Created By: Cru Chicago
In December of 1969, 21-year-old leader of the Illinois chapter of the Black Panther Party, Fred Hampton, was shot by a raid conducted jointly by the Chicago Police Department and the FBI. Hampton was raised in suburban Maywood and attended Proviso East High School and Triton Junior College. He was active in the NAACP Youth Council before being attracted to the direct approach of the Black Panther Party (BPP).
“Hampton's organizing skills, substantial oratorical gifts, and personal charisma allowed him to rise quickly in the Black Panthers. Once he became the leader of the Chicago chapter, he organized weekly rallies, worked closely with the BPP's local People's Clinic, taught political education classes every morning at 6 am, and launched a project for community supervision of the police. Hampton was also instrumental in the BPP's Free Breakfast Program.”
“While Hampton impressed many of the people with whom he came into contact as an effective leader and talented communicator, those very qualities marked him as a major threat in the eyes of the FBI. Hence, the bureau began keeping close tabs on his activities. Subsequent investigations have shown that FBI chief J. Edgar Hoover was determined to prevent the formation of a cohesive Black movement in the United States. Hoover saw the Panthers, Young Patriots, Young Lords, and similar radical coalitions forged by Hampton in Chicago as a frightening steppingstone toward the creation of such a revolutionary body that could, in its strength, cause a radical change in the U.S. government.”
The FBI hired an accused car thief named William O’Neal to infiltrate the BPP organization and give information leading to the raid in which Hampton was killed. O’Neal went so far as to drug Hampton so that he slept throughout the raid. While the police described the raid as a “shoot-out”, the BPPs countered that it was a “shoot-in” because only 1 of the 90-100 bullets fired came from a non-police gun.
The WGN Story contains interviews with Hampton's family surrounding the making of the movie Jesus and the Black Messiah.
From the website Atlas Obscura:
"A FAMILY AQUATIC PARK MIGHT seem like an odd way to honor a leader of the Black Panther Party who was shot and killed by Chicago police in 1969. But an unrestricted public pool for youth was part of Fred Hampton’s dream of improving the living conditions in his hometown of Maywood, Illinois.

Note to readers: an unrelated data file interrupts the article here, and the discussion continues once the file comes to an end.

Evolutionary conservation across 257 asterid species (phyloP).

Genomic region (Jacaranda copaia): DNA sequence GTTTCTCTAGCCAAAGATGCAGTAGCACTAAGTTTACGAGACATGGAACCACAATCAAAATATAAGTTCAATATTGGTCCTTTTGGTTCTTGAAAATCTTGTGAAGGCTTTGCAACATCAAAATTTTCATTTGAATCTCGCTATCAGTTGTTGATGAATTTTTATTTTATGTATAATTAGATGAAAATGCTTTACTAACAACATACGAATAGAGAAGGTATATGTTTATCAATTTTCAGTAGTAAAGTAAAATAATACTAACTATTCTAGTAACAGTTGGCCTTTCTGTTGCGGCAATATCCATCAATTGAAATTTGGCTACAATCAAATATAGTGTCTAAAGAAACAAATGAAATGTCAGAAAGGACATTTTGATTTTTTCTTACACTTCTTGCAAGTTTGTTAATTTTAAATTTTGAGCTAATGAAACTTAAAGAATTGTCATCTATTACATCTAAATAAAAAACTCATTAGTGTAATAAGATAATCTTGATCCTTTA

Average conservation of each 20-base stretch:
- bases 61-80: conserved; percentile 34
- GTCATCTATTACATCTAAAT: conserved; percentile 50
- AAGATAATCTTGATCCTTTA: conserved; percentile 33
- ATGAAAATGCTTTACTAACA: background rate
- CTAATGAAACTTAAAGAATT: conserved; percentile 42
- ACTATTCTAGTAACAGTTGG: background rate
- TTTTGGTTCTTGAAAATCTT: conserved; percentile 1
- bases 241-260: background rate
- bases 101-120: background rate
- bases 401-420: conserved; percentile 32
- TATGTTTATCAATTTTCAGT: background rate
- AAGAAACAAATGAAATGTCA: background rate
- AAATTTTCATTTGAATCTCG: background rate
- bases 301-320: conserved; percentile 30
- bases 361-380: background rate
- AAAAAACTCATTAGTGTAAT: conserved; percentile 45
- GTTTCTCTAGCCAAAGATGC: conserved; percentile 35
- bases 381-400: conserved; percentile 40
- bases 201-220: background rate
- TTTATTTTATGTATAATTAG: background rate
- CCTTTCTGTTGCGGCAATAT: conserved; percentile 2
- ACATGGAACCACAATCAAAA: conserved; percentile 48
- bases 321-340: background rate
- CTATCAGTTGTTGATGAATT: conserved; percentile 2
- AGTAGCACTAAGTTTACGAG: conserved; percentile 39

Though the city of Chicago has been reluctant to celebrate the life of Fred Hampton, his hometown of Maywood has honored the activist by naming a street and pool after him. The pool in particular was important to Hampton’s legacy. Just after graduating from Proviso East High School with honors, Hampton was still working with the NAACP. He organized youth trips to a pool in Brookfield, Illinois, about five miles away, that allowed Black people to swim. The closest public pool in Melrose Park was Whites only.
This motivated Hampton to campaign for a pool that was unrestricted for the youth of Maywood. He organized rallies and had confrontations with the authorities. (Some scholars think these interactions influenced him to take a more revolutionary path and later join the Black Panther Party.) He eventually secured the funds from local businesses to have the pool built. The pool was not intended to be named after him but when he was assassinated prior to the pool’s completion the village board approved naming it in his honor.
A bust of Fred Hampton by sculptor Preston Jackson was dedicated in 2006. The statue sits near the pathway that leads to the pool. It’s inscribed with this quote from the young civil rights fighter: 'If I leave, I’ll be back. And when I do come back, I’ll be back to stay and join the revolution."
1. Black Panther Party. Accessed April 23, 2018. http://www.encyclopedia.chicagohistory.org/pages/142.html.
2. "Fred Hampton." Wikipedia. April 26, 2018. Accessed April 29, 2018. https://en.wikipedia.org/wiki/Fred_Hampton.
3. WGN Story about the making of Jesus and the Black Messiah. https://www.youtube.com/watch?v=Q1zfbIYyhfI
4. Fred Hampton Pool. Accessed May 10, 2023.
This point of interest is part of the tour: Legacies: Three Trailblazers